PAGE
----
At AEA, we see hundreds of tick paralysis patients, and while sedation should be catered to the individual patient, there are a select few that we often rely upon for most of our cases. These are highlighted in bold below as the drugs we most commonly choose for tick paralysis sedation. Choices of which sedative to use include:

  • Acepromazine 0.01 – 0.05 mg/kg IV or SC (maximum of 2 mg total dose, take into account patient’s age and health status, administer slowly IV if possible)
  • Butorphanol 0.2 – 0.6 mg/kg IV or SC, CRI of 0.1 mg/kg/hr (put 10-20 mg in a 1 L fluid bag and run at maintenance (0.1-0.3mg/kg/hr)
  • Methadone 0.1 – 0.3 mg/kg IV or SQ
  • Buprenorphine 10-30ug/kg IV or SQ (mainly for cats, use with ACP or diazepam, takes about 30 minutes to take effect)
  • Diazepam 0.1-0.2 mg/kg IV or IM (use with an opioid)
  • Midazolam 0.1-0.3 mg/kg/hr (use with a butorphanol CRI, can result in profound sedation/stage 1 anaesthesia)


For patients requiring mechanical ventilation, anaesthesia may also be necessary. As with sedation, a wide range of options are available, but certain medications that are less likely to cause respiratory depression should be considered. Options for anaesthetic medications are listed below, with those in bold as the choices we often opt for at AEA:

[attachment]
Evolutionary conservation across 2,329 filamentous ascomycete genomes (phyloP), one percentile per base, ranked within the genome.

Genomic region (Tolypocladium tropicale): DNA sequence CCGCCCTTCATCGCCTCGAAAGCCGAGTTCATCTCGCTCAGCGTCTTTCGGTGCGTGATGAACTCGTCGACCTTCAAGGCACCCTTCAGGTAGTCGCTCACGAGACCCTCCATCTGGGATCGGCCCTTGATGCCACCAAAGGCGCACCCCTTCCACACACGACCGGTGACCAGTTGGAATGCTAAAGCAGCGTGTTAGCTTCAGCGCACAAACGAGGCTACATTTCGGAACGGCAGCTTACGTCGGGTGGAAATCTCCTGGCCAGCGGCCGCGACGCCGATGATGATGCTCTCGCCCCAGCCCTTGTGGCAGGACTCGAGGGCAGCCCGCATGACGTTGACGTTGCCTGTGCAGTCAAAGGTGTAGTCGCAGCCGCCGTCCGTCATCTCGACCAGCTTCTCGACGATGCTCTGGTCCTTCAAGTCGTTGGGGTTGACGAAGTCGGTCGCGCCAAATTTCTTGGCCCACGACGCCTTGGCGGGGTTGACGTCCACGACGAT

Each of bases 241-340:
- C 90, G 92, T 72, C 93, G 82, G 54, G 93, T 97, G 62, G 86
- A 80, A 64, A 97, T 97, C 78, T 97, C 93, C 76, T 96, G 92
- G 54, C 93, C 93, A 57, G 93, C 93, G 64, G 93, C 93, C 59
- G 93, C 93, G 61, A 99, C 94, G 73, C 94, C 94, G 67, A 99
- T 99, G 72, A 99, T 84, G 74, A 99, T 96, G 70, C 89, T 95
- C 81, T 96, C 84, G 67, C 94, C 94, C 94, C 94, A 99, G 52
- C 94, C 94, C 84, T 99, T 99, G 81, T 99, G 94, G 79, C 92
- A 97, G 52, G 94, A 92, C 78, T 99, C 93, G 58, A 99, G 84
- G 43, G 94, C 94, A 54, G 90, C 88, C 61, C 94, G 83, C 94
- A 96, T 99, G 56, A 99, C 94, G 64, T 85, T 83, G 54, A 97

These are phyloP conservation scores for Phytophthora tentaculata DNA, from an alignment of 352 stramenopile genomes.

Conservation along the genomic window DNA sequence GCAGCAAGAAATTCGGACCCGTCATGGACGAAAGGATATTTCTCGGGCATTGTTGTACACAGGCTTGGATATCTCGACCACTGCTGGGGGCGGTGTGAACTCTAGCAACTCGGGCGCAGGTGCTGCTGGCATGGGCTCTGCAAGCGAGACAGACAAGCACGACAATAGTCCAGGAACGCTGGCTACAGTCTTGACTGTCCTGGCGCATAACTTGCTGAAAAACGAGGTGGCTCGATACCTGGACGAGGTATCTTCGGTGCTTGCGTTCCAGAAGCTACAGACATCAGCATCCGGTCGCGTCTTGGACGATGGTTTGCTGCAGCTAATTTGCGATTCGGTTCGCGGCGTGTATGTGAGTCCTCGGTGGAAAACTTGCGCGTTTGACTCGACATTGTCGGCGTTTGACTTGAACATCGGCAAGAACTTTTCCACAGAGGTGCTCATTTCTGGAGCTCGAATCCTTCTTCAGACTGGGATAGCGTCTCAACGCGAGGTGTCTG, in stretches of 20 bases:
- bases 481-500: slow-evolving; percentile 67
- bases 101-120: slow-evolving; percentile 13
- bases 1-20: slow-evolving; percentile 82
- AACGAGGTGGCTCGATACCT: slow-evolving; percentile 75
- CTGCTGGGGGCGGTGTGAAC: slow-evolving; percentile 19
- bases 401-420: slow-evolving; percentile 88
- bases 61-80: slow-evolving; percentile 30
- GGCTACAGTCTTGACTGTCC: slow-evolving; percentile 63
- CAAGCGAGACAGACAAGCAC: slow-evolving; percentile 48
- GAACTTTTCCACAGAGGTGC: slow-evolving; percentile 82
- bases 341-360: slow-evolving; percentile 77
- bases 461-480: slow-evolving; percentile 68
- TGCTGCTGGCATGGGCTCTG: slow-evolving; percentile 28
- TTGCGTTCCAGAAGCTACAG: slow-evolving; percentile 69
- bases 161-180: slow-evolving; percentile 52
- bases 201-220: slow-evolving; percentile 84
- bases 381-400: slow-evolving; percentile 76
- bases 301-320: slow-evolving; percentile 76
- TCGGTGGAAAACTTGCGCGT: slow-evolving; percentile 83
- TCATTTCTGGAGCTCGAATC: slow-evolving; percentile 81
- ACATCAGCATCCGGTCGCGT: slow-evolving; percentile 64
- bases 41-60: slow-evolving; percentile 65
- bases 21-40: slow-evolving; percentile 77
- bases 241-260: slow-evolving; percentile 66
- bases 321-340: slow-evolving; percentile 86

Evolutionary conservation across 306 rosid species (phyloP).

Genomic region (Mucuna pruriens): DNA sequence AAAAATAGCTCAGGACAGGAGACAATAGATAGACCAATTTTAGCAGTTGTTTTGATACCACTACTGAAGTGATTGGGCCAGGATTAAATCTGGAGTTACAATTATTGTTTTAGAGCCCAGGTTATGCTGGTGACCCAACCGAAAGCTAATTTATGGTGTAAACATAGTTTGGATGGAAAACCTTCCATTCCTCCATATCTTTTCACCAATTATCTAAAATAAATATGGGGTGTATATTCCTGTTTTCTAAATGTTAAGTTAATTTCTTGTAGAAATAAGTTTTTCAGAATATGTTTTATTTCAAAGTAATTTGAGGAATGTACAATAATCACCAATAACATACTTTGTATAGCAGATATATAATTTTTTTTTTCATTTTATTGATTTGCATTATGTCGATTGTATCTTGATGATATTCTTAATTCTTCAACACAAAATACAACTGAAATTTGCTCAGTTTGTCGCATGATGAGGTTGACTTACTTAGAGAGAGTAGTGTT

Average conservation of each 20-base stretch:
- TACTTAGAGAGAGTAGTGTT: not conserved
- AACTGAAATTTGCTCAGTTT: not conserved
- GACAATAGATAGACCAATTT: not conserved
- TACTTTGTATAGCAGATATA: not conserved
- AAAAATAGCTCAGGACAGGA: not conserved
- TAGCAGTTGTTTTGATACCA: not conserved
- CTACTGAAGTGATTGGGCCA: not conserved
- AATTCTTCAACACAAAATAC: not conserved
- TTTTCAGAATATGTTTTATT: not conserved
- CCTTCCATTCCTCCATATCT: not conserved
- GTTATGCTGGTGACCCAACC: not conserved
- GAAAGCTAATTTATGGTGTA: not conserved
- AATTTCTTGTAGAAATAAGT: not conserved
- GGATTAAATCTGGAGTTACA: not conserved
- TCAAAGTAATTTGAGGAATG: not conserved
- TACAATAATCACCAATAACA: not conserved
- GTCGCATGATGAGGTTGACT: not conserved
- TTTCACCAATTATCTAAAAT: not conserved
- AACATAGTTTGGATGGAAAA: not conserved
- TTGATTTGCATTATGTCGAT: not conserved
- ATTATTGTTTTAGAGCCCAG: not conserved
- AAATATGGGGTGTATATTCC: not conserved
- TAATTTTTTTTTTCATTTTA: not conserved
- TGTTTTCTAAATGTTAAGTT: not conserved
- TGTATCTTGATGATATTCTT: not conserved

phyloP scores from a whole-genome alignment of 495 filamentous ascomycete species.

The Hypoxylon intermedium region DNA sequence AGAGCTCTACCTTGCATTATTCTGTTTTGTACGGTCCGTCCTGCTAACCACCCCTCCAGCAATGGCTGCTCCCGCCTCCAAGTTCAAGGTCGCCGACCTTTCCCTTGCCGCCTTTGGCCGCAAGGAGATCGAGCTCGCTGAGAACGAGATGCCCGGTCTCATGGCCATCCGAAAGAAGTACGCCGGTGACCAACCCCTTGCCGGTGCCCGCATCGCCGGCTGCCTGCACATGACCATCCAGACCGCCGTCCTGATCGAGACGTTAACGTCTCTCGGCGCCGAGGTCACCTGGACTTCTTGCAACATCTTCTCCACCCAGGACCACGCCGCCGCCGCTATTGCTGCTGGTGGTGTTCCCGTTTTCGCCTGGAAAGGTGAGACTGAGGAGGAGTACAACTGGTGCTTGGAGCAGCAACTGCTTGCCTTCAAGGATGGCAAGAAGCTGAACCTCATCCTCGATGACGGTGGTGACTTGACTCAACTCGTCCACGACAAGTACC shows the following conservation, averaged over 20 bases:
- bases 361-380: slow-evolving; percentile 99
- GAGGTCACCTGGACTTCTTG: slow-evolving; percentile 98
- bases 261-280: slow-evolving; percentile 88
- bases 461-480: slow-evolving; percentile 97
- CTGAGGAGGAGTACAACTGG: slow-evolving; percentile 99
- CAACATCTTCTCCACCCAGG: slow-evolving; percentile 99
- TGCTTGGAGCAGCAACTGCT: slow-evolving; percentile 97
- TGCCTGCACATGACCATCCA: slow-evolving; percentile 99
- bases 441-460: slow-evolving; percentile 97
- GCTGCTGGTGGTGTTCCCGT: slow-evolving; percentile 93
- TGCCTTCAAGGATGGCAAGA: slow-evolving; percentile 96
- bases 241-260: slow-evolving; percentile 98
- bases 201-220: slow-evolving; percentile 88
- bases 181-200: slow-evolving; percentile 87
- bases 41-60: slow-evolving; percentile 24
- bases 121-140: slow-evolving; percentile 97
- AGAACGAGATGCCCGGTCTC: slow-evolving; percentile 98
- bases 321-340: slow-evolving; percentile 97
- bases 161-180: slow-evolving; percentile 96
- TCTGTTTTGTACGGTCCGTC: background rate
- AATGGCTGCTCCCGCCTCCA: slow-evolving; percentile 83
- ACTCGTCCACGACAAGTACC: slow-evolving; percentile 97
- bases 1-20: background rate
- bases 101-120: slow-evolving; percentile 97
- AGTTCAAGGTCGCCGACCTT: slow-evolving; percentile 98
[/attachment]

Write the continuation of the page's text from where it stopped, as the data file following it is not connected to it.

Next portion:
• Propofol 0.05 – 0.6 mg/kg/min with midazolam +/- butorphanol
    • Start at about 0.1 mg/kg, often when used in combination with an opioid and benzodiazepine only small amounts are needed making it moderately cost effective. Watch for the cumulative effect in cats, and high doses will cause significant lipaemia. For this reason, alfaxalone is the preferred drug in cats.
  • Alfaxan 1-2mg/kg/hr (undocumented dose).
    • Very expensive and appears to cause respiratory depression comparable to propofol, though spares cardiovascular function.
  • Thiopentone – loading dose of 4-10mg/kg then 1-4 mg/kg/hr.
    • Effects are cumulative so close monitoring and dose reduction is required.
  • Pentobarbitone – 2-6 mg/kg/hr
    • Effects are cumulative so close monitoring and dose reduction is required. If administered for longer then 3 days, may seizure on wakeup to minimize this transfer to propofol 24-36 hours before wakeup.
  • Fentanyl – 4-10ug/kg/hr
    • Dose above is appropriate when used in combination with midazolam. Cardiovascularly stable and quick to wind down/up, but expensive.

Mechanical Ventilation

Animals that are unable to maintain a respiratory rate greater than 10-12 breaths per minute, or any that cannot maintain oxygen saturation at an adequate level with sedation and oxygen therapy will require anaesthetisation with intubation +/- ventilation. The ability to use blood gas, pulse oximetry and capnography allow close monitoring of respiratory function. Arterial oxygen partial pressure (PaO2) of 60 mmHg is the minimum acceptable in animals on oxygen supplementation before intubation +/- ventilation is required (this equates to an SPO2 of 90%).